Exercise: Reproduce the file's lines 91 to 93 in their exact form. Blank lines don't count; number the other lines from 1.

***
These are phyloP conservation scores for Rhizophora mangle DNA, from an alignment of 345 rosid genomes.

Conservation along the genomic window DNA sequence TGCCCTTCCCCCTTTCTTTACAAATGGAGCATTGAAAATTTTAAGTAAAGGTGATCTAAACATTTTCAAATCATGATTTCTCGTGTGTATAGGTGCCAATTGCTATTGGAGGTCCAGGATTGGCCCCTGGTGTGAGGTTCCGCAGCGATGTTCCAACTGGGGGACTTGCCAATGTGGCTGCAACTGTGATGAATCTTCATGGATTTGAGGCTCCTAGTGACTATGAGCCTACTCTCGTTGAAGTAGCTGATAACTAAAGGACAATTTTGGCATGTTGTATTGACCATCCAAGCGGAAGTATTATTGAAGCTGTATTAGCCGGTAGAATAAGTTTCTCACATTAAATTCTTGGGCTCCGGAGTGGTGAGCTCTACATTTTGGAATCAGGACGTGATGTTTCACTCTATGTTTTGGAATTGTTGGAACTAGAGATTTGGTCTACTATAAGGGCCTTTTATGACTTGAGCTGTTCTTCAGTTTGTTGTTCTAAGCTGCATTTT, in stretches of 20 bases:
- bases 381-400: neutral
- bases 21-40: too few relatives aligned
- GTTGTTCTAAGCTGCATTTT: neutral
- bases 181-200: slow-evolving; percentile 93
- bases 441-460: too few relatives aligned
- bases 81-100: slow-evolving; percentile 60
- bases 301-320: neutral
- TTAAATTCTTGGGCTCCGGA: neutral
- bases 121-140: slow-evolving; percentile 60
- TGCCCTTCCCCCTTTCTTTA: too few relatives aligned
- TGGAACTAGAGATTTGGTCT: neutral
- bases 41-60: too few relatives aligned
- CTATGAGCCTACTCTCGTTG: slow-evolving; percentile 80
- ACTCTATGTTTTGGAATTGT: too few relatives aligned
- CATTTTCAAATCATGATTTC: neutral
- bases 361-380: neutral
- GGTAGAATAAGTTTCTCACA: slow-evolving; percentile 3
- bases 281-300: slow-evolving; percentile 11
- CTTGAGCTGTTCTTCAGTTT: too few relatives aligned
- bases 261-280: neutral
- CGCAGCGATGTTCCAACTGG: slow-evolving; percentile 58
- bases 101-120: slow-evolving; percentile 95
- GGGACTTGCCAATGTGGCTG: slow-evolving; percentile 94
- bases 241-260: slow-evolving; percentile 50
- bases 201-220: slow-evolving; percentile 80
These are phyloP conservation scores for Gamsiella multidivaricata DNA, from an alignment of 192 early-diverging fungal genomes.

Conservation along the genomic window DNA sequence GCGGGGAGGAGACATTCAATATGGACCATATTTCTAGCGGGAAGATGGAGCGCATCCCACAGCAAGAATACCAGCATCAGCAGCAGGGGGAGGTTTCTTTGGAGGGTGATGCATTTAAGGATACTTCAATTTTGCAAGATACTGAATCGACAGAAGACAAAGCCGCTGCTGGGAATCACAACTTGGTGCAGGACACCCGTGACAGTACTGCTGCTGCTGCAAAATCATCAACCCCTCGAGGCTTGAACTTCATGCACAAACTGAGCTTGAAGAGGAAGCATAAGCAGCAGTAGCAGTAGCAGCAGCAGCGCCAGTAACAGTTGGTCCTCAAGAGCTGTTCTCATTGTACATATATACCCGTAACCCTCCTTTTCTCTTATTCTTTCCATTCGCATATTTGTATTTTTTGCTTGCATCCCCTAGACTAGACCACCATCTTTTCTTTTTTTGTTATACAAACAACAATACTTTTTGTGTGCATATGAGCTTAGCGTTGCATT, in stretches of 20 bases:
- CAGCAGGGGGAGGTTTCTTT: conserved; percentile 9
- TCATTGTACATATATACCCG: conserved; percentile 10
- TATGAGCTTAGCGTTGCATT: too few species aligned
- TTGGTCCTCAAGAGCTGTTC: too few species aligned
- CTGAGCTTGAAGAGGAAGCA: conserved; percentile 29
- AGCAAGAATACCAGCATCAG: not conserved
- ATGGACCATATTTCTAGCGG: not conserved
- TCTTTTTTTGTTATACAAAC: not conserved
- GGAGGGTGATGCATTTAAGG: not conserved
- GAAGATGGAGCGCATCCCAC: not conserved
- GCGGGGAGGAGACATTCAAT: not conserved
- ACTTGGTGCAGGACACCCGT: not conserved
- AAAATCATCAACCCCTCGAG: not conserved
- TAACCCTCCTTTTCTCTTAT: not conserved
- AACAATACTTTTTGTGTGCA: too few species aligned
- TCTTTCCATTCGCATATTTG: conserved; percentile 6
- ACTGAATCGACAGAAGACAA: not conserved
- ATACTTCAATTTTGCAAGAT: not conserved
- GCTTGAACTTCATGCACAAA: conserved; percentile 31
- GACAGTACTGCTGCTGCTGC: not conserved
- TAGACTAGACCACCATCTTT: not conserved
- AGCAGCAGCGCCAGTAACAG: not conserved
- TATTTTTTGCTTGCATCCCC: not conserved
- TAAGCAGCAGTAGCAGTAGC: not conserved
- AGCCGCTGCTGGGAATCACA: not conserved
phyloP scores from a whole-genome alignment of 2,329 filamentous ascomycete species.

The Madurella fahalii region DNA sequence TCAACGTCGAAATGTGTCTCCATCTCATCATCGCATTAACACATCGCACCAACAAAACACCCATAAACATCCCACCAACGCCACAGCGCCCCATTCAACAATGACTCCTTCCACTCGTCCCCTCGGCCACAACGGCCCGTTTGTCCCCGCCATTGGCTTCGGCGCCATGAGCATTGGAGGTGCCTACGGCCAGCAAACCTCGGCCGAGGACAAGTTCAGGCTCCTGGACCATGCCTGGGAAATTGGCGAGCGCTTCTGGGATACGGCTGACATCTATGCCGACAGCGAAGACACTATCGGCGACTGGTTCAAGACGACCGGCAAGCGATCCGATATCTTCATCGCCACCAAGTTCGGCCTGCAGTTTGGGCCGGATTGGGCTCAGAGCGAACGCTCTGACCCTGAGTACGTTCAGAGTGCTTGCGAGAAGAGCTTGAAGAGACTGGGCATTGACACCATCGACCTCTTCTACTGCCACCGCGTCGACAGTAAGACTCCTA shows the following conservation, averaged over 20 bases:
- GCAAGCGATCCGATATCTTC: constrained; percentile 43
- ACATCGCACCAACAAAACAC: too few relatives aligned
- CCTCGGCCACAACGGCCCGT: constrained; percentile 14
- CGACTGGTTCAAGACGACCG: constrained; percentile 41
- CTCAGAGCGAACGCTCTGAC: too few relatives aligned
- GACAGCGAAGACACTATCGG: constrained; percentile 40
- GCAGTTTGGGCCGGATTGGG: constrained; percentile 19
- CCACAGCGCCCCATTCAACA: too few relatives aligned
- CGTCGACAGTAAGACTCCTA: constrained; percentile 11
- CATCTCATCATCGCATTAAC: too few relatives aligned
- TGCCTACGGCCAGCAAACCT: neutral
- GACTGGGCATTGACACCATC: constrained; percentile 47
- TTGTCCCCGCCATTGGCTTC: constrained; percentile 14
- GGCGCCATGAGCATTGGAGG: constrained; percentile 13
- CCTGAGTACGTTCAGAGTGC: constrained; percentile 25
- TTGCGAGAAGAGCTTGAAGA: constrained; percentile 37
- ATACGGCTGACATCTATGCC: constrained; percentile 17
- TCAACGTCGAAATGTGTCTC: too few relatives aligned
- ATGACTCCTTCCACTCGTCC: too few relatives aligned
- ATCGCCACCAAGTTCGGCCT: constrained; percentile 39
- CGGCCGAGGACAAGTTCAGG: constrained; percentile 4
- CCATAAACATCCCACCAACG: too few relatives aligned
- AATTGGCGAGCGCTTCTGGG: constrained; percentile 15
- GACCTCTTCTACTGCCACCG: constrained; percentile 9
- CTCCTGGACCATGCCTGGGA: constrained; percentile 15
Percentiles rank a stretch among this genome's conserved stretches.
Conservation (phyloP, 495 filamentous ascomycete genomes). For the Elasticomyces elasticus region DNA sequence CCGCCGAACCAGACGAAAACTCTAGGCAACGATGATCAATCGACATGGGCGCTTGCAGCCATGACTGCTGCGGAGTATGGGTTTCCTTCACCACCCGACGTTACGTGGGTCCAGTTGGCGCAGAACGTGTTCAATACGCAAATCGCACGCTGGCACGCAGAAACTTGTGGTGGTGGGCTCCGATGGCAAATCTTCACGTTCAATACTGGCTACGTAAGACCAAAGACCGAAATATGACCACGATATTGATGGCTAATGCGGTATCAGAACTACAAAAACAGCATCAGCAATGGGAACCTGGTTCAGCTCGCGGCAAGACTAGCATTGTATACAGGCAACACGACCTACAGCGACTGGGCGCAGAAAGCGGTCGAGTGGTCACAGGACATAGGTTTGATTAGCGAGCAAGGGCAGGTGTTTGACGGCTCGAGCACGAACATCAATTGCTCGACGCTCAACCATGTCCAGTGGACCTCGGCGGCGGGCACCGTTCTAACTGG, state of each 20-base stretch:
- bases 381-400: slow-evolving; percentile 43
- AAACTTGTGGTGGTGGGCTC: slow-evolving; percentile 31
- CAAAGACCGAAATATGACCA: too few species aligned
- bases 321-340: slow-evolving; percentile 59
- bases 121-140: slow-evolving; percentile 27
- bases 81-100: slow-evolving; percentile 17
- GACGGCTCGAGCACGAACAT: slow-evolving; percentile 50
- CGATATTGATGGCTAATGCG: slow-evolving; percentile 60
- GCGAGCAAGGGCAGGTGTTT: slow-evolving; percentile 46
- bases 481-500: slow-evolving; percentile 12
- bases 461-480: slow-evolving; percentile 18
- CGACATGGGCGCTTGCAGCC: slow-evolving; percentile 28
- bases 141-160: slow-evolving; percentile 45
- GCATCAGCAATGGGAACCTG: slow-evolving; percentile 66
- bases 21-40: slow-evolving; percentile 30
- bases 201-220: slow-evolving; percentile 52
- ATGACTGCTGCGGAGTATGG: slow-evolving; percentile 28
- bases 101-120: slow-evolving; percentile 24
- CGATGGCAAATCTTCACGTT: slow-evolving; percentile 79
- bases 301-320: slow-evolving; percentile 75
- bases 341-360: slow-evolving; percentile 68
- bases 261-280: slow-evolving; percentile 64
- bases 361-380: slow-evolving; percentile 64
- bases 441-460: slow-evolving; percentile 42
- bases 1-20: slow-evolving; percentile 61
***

- CGATATTGATGGCTAATGCG: slow-evolving; percentile 60
- GCGAGCAAGGGCAGGTGTTT: slow-evolving; percentile 46
- bases 481-500: slow-evolving; percentile 12